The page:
THE BBC’S ever-dwindling golf coverage was dealt a severe blow yesterday when it was announced that from next year it will be BSkyB, and not the terrestrial channel, who will screen live broadcast from all four rounds of the Masters.
The corporation has been the host channel of the Augusta showpiece for the last 24 events, but now will only have live footage from the weekend action. The Independent first reported back in March that the BBC were resigned to losing out to Sky and at least some of their fears were confirmed when the satellite company won the rights to show the action from the Wednesday through Sunday.
Sky will also be permitted an extra hour of live coverage on the Thursday and Friday - Augusta has famously always limited the airtime - as well as the par-three contest on the eve of the event.
The BBC's contract expired after this year's Masters and talks took place during and after that tournament. Sky outbid the BBC in 2007, the last time the deal was up for negotiation, and inevitably did so once again this time around as the corporation prepares for a freezing of the licence fee.
The discussions were understood to be tense, with Sky understood to be close to walking away from the table at one point unless they could secure at least two days of exclusive broadcasts. But Augusta - who were seeking the cake-and-eat-it scenario with the extra Sky finance while keeping the wider BBC audience - eventually found their compromise.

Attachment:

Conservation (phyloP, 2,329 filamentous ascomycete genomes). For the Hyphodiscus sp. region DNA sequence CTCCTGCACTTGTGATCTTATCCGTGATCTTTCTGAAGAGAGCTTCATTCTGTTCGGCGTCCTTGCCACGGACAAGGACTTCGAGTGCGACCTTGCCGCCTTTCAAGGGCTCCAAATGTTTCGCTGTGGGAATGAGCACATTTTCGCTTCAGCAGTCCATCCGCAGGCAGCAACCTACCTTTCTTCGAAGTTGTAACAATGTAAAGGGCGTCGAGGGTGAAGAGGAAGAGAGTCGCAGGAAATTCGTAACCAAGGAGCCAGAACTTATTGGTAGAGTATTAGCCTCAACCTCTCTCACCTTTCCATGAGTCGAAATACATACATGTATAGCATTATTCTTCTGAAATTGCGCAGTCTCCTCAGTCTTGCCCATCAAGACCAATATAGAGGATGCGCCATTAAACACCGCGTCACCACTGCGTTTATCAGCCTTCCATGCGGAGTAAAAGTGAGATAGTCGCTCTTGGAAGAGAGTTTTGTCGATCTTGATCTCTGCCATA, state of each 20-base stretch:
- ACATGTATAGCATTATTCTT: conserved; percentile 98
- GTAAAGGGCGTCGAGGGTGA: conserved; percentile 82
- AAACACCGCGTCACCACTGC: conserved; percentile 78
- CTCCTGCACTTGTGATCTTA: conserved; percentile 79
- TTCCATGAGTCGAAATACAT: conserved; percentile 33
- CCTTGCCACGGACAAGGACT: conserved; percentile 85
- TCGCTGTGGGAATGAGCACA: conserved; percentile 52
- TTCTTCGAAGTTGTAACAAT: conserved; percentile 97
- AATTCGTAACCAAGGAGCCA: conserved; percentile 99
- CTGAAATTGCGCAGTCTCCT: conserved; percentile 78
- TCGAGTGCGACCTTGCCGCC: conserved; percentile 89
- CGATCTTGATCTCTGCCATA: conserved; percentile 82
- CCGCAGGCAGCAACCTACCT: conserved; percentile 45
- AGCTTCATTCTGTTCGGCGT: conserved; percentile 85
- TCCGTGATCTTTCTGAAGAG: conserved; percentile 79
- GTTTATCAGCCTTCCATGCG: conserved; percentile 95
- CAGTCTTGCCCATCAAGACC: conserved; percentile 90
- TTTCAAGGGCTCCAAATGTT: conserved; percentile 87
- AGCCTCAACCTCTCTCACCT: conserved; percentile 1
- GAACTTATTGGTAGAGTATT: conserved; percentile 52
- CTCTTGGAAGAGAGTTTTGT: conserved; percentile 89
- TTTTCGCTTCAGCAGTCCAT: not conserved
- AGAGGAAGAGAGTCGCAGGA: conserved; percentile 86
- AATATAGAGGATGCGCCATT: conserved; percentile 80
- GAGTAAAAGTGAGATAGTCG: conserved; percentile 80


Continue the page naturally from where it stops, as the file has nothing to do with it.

The mood in Murdoch Towers yesterday was understandably one of joy after finally securing the season's curtain-raising Major they have chased for so long. "Sky Sports is now the only place to see all four days of the Masters, live," said their managing director, Barney Francis. "Sky Sports has enjoyed a great partnership with golf for nearly two decades. We follow a hundred different tournaments each year, from five different continents, and are excited that the Masters is now at the heart of this calendar."
Indeed, Sky do enjoy something of a stranglehold on golf coverage, with next month's Ryder Cup and the three majors played in the States - the USPGA, the US Open and now the Masters - all on their books. Furthermore they host the bulk of the European Tour and, since the collapse of Setanta, the US Tour as well. The BBC still retain the rights to show The Open, and this looks safe as it is part of the Government's "crown jewels" - the sports events that must be shown on terrestrial TV.
They first screened the Masters in 1967 and have shown every event since 1986 when they wrested the coverage back off Channel 4. With viewing figures over four million the loss of coverage is a not only a setback for the BBC but also for golf fans without access to the paid-for channels. The BBC's fairway fare is now paltry to say the least.
Five years ago they showed 30 days of live golf coverage every 12 months. This year it had dropped to 16 and now in 2011 it will be down to 14, under half where it was in 2005. And, perversely, British golf has rarely been stronger.
In truth, the BBC were for a long time resigned to losing the Masters and the relief fairly rang through the director of sport's statement yesterday. "We are delighted that this new deal enables us to continue this relationship," said Barbara Slater. "It means terrestrial audiences can continue to enjoy live coverage of the concluding rounds of this hugely prestigious tournament on BBC TV, alongside our comprehensive coverage on radio and online."
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Nine points was Europe's largest winning margin in the cup, recorded in Michigan in 2004 and again in County Kildare two years later.